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The Shallow Sky

The Tenth Planet

Akkana Peck

The Martian south polar cap is quite small. Mare Sirenum is the prominent feature visible in this sketch. To the south (up towards the south polar cap) Mare Chromium was darker than Sirenium. Lighter Eridania was a stark contrast to the darker features. Most of all she noticed the bluish north polar hood ("It was really blue!"). There was also a slight amount of evening limb haze on the preceding (terminator) limb and a brighter morning haze on the following limb. Visible without any filters. Sketch and caption by Jane Houston Jones from July 30, 2005, 4:15 a.m. PDT.


The science news sites are abuzz with news of a "tenth planet" in our solar system. Much larger than previously discovered Kuiper belt objects Quaoar and Sedna, the new object, thought to be larger than Pluto, is currently designated 2003 UB313. There are rumours floating around of the discoverers giving it names like "Lila" and "Xena", but these are just temporary until the object is officially named. It's easier to say "Xena" than to say "2003 UB313." Although, come to think of it, "2003 UB313" is quite a bit easier to say than "Quaoar", so let's hope this one gets a pronounceable name so we can tell people about it easily.

(Of course, whether to call it a planet is a never-ending debate. Does the word "planet" indicate size, origin, composition, or is it a fixed list of eight or nine with nothing else allowed? Me, I'm inclined to call anything Pluto's size or larger a planet. But whatever you call it, this is definitely an interesting discovery.)

2003 UB313 is currently in the constellation of Cetus, so it rises around dark and transits after midnight. At a distance of 96.6 AU, it's magnitude 18.9. That's out of visual range for most of us, but imagers should have a good chance to catch it. At perihelion it should get less 38 AU from the sun, inside Pluto's orbit. Since it's larger than Pluto, that means it should be easily visible in medium to large amateur telescopes.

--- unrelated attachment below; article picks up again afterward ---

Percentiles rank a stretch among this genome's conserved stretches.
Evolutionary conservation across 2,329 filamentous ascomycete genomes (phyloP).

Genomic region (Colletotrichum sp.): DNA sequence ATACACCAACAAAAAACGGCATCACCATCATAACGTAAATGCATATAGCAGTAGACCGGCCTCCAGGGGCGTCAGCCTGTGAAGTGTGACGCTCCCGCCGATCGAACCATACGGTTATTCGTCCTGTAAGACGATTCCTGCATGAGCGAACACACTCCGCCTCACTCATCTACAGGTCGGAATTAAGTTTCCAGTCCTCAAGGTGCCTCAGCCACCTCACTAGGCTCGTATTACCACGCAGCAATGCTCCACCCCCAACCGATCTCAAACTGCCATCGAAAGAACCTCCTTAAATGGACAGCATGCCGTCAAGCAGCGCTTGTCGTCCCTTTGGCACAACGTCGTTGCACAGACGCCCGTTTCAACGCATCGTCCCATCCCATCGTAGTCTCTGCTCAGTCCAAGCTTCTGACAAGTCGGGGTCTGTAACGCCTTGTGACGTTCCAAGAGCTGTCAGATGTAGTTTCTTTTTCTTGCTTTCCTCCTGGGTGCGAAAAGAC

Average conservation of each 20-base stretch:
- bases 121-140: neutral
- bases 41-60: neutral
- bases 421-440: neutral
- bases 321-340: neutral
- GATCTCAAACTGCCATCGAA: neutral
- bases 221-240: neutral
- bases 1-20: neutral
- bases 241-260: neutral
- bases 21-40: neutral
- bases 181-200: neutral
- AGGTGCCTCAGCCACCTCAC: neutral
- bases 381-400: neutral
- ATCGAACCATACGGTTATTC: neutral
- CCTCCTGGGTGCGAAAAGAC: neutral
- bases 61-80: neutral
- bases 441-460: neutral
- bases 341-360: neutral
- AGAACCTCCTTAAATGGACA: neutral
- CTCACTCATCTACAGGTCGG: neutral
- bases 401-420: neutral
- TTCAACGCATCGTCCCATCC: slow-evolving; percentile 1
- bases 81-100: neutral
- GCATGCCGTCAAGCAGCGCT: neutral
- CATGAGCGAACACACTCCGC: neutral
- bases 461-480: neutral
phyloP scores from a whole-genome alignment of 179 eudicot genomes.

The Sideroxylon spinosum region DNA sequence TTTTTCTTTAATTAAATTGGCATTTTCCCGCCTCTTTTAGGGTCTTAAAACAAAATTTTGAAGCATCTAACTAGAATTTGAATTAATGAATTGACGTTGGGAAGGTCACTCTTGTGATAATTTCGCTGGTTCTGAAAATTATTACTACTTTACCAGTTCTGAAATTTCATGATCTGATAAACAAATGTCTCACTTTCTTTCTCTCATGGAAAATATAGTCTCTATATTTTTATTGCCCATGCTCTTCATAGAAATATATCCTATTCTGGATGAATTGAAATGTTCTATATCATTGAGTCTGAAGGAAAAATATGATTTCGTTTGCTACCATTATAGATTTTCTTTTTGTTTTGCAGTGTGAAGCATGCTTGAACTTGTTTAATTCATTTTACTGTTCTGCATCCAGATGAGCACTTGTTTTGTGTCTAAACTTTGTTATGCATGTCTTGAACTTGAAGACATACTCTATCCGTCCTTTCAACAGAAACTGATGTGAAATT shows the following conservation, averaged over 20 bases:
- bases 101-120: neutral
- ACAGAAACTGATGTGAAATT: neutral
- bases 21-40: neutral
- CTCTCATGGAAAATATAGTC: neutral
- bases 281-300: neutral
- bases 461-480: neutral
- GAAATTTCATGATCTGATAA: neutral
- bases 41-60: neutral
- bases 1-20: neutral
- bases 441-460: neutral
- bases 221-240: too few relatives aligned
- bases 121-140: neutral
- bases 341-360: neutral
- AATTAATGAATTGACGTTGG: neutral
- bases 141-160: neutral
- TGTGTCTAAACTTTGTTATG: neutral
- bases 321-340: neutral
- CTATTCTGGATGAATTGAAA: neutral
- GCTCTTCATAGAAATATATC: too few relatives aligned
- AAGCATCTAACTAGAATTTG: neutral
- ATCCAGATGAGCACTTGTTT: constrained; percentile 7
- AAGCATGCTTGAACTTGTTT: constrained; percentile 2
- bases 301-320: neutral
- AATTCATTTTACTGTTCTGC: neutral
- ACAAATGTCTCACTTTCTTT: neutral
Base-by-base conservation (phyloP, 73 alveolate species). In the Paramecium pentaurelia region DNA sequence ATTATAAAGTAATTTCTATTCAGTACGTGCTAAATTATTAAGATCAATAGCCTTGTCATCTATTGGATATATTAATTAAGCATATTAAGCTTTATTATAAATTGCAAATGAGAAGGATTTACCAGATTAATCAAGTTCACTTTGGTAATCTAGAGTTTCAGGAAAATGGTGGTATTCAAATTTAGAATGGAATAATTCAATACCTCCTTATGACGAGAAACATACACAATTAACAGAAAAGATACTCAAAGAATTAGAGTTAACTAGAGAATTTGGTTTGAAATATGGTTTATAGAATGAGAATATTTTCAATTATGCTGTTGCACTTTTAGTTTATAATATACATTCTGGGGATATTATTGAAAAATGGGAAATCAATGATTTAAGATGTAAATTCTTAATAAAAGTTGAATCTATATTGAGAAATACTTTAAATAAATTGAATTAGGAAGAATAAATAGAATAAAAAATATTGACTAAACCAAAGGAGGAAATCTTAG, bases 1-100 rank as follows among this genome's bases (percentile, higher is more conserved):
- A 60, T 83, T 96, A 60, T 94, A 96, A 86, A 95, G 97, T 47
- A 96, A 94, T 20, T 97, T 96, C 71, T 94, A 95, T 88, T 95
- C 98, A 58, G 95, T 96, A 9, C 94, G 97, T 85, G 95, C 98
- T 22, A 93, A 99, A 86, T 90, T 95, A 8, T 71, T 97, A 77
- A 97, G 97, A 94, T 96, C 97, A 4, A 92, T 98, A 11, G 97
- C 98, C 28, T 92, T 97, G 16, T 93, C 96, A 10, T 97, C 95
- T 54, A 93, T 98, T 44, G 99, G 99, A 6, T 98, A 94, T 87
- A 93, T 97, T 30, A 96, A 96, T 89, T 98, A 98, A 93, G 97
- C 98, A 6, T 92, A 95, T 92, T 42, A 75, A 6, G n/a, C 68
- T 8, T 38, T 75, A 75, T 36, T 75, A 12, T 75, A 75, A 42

That's the good news. The bad news is that 2003 UB313 is near aphelion now (its most distant point from the sun), and its orbital period is nearly 560 years. So you'll have a bit of a wait.

Meanwhile, Jupiter is disappearing in the evening haze. Get a look while you still can! Saturn has moved into the morning sky, but it still hasn't risen very high by the time it's lost in dawn twilight.

Venus is very low in the evening sky. Check out the conjunction between it and Jupiter on the night of September 1. They'll be about a degree and a half apart, so it'll take a wide-field telescope to show them both in the same field; but it should be a beautiful naked-eye or binocular sight. If you do check it out in a telescope you'll see its gibbous shape. Jupiter is slightly gibbous too, this far past opposition, but nowhere near as obviously as Venus.

Meanwhile, Mars is finally rising early enough that we can all get a look at it. Start practicing on your "Mars eyes" so you'll be ready for the opposition at the end of October! Mars is so small (even at opposition), and its colors so subtle, that it takes a lot of practice to see detail and identify features. The more practice you can get before the opposition, the easier it'll be to recognize features when Mars is close and high in the sky.

Mars is moving into Taurus, which means it'll pull ever closer to Aldebaran. It's always fun to compare Mars to some of the brightest red stars - a couple of oppositions ago it passed close to Antares. Curiously, this time it'll hang out on the western edge of Taurus all through the opposition as it goes through its retrograde loop. It won't actually pass Aldebaran until March of next year.

Uranus is at opposition on the last day of August, which means it's ideally placed for observing all through September. It's in Aquarius (as it has been all year) and should be easily findable with a small telescope or even binoculars, if you use a good star chart.

Neptune is in Capricornus. It's a month past opposition, but don't let that stop you. First, being a little past opposition means it's higher in the sky before midnight. Second, it's in a particularly easy place to find right now, just northeast of the top middle star of the "martini glass" of Capricornus. It's only about magnitude 7.8, and there's a nice sixth magnitude star right in line with it, so if you haven't found Neptune before, try it now!

And finally, Pluto. You might want to take a look at the planet which is still our smallest, but no longer our most distant. Pluto is getting tough - it's well past opposition now and sets around midnight, so if you're hunting Pluto, start as soon as the sky gets fully dark and you'll probably succeed.


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